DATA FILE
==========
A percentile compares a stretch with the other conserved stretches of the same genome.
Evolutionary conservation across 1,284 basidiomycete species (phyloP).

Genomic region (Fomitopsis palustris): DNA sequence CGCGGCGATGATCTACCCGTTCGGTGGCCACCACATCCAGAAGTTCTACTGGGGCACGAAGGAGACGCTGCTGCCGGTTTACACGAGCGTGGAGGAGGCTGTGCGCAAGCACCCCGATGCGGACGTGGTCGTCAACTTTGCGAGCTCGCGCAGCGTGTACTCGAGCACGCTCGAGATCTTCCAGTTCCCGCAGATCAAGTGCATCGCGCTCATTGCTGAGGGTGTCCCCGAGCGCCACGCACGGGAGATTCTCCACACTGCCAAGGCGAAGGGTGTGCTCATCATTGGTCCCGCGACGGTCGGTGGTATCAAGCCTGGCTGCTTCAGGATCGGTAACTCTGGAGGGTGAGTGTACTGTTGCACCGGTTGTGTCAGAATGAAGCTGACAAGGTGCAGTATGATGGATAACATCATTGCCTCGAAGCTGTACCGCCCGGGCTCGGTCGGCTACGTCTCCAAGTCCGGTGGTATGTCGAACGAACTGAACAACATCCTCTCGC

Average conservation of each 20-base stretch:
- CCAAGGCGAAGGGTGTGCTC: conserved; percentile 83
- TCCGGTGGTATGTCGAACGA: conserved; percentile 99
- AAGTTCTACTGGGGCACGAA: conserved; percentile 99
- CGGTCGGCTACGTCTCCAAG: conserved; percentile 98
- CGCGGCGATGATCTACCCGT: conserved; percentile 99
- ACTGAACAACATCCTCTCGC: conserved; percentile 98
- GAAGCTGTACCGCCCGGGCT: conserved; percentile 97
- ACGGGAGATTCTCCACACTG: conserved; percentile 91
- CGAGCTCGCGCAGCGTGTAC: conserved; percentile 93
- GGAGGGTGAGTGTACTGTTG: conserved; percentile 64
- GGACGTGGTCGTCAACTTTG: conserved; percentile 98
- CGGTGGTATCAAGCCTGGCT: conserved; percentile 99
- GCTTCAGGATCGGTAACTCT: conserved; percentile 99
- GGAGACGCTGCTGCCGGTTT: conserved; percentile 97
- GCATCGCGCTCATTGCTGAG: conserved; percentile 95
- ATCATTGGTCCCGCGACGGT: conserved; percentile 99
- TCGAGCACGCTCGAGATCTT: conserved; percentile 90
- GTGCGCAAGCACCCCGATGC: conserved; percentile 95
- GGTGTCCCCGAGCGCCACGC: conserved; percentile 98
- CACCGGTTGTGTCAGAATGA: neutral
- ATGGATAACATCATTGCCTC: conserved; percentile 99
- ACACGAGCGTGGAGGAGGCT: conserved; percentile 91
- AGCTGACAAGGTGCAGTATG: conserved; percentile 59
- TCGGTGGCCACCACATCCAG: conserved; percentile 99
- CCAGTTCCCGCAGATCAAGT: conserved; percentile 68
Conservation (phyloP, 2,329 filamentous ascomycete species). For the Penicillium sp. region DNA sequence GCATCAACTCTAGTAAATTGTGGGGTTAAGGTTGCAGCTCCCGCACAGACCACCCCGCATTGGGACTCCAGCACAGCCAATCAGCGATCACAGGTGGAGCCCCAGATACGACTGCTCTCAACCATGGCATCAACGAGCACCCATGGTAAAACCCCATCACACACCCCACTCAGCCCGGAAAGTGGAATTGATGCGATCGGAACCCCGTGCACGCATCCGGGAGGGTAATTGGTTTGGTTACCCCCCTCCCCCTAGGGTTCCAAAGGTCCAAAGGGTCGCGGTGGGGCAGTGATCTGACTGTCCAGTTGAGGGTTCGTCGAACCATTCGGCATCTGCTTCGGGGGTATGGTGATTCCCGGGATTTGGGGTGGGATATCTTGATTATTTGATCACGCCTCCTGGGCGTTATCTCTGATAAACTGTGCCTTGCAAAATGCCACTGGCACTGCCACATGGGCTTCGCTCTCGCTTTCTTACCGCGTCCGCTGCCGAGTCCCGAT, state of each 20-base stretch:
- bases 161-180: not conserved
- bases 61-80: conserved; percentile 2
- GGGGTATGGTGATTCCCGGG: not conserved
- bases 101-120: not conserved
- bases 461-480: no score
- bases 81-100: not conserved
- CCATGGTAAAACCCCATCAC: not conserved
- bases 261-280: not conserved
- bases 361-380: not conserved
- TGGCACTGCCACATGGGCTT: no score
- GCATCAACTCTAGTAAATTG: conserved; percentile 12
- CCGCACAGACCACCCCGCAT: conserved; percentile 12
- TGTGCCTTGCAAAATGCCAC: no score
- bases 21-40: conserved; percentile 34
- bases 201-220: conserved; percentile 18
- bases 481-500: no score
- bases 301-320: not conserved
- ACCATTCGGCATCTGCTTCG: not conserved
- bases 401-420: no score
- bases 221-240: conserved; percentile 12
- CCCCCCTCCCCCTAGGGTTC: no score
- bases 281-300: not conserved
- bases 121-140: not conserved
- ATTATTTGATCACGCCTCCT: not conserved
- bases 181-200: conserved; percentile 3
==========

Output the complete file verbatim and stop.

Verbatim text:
A percentile compares a stretch with the other conserved stretches of the same genome.
Evolutionary conservation across 1,284 basidiomycete species (phyloP).

Genomic region (Fomitopsis palustris): DNA sequence CGCGGCGATGATCTACCCGTTCGGTGGCCACCACATCCAGAAGTTCTACTGGGGCACGAAGGAGACGCTGCTGCCGGTTTACACGAGCGTGGAGGAGGCTGTGCGCAAGCACCCCGATGCGGACGTGGTCGTCAACTTTGCGAGCTCGCGCAGCGTGTACTCGAGCACGCTCGAGATCTTCCAGTTCCCGCAGATCAAGTGCATCGCGCTCATTGCTGAGGGTGTCCCCGAGCGCCACGCACGGGAGATTCTCCACACTGCCAAGGCGAAGGGTGTGCTCATCATTGGTCCCGCGACGGTCGGTGGTATCAAGCCTGGCTGCTTCAGGATCGGTAACTCTGGAGGGTGAGTGTACTGTTGCACCGGTTGTGTCAGAATGAAGCTGACAAGGTGCAGTATGATGGATAACATCATTGCCTCGAAGCTGTACCGCCCGGGCTCGGTCGGCTACGTCTCCAAGTCCGGTGGTATGTCGAACGAACTGAACAACATCCTCTCGC

Average conservation of each 20-base stretch:
- CCAAGGCGAAGGGTGTGCTC: conserved; percentile 83
- TCCGGTGGTATGTCGAACGA: conserved; percentile 99
- AAGTTCTACTGGGGCACGAA: conserved; percentile 99
- CGGTCGGCTACGTCTCCAAG: conserved; percentile 98
- CGCGGCGATGATCTACCCGT: conserved; percentile 99
- ACTGAACAACATCCTCTCGC: conserved; percentile 98
- GAAGCTGTACCGCCCGGGCT: conserved; percentile 97
- ACGGGAGATTCTCCACACTG: conserved; percentile 91
- CGAGCTCGCGCAGCGTGTAC: conserved; percentile 93
- GGAGGGTGAGTGTACTGTTG: conserved; percentile 64
- GGACGTGGTCGTCAACTTTG: conserved; percentile 98
- CGGTGGTATCAAGCCTGGCT: conserved; percentile 99
- GCTTCAGGATCGGTAACTCT: conserved; percentile 99
- GGAGACGCTGCTGCCGGTTT: conserved; percentile 97
- GCATCGCGCTCATTGCTGAG: conserved; percentile 95
- ATCATTGGTCCCGCGACGGT: conserved; percentile 99
- TCGAGCACGCTCGAGATCTT: conserved; percentile 90
- GTGCGCAAGCACCCCGATGC: conserved; percentile 95
- GGTGTCCCCGAGCGCCACGC: conserved; percentile 98
- CACCGGTTGTGTCAGAATGA: neutral
- ATGGATAACATCATTGCCTC: conserved; percentile 99
- ACACGAGCGTGGAGGAGGCT: conserved; percentile 91
- AGCTGACAAGGTGCAGTATG: conserved; percentile 59
- TCGGTGGCCACCACATCCAG: conserved; percentile 99
- CCAGTTCCCGCAGATCAAGT: conserved; percentile 68
Conservation (phyloP, 2,329 filamentous ascomycete species). For the Penicillium sp. region DNA sequence GCATCAACTCTAGTAAATTGTGGGGTTAAGGTTGCAGCTCCCGCACAGACCACCCCGCATTGGGACTCCAGCACAGCCAATCAGCGATCACAGGTGGAGCCCCAGATACGACTGCTCTCAACCATGGCATCAACGAGCACCCATGGTAAAACCCCATCACACACCCCACTCAGCCCGGAAAGTGGAATTGATGCGATCGGAACCCCGTGCACGCATCCGGGAGGGTAATTGGTTTGGTTACCCCCCTCCCCCTAGGGTTCCAAAGGTCCAAAGGGTCGCGGTGGGGCAGTGATCTGACTGTCCAGTTGAGGGTTCGTCGAACCATTCGGCATCTGCTTCGGGGGTATGGTGATTCCCGGGATTTGGGGTGGGATATCTTGATTATTTGATCACGCCTCCTGGGCGTTATCTCTGATAAACTGTGCCTTGCAAAATGCCACTGGCACTGCCACATGGGCTTCGCTCTCGCTTTCTTACCGCGTCCGCTGCCGAGTCCCGAT, state of each 20-base stretch:
- bases 161-180: not conserved
- bases 61-80: conserved; percentile 2
- GGGGTATGGTGATTCCCGGG: not conserved
- bases 101-120: not conserved
- bases 461-480: no score
- bases 81-100: not conserved
- CCATGGTAAAACCCCATCAC: not conserved
- bases 261-280: not conserved
- bases 361-380: not conserved
- TGGCACTGCCACATGGGCTT: no score
- GCATCAACTCTAGTAAATTG: conserved; percentile 12
- CCGCACAGACCACCCCGCAT: conserved; percentile 12
- TGTGCCTTGCAAAATGCCAC: no score
- bases 21-40: conserved; percentile 34
- bases 201-220: conserved; percentile 18
- bases 481-500: no score
- bases 301-320: not conserved
- ACCATTCGGCATCTGCTTCG: not conserved
- bases 401-420: no score
- bases 221-240: conserved; percentile 12
- CCCCCCTCCCCCTAGGGTTC: no score
- bases 281-300: not conserved
- bases 121-140: not conserved
- ATTATTTGATCACGCCTCCT: not conserved
- bases 181-200: conserved; percentile 3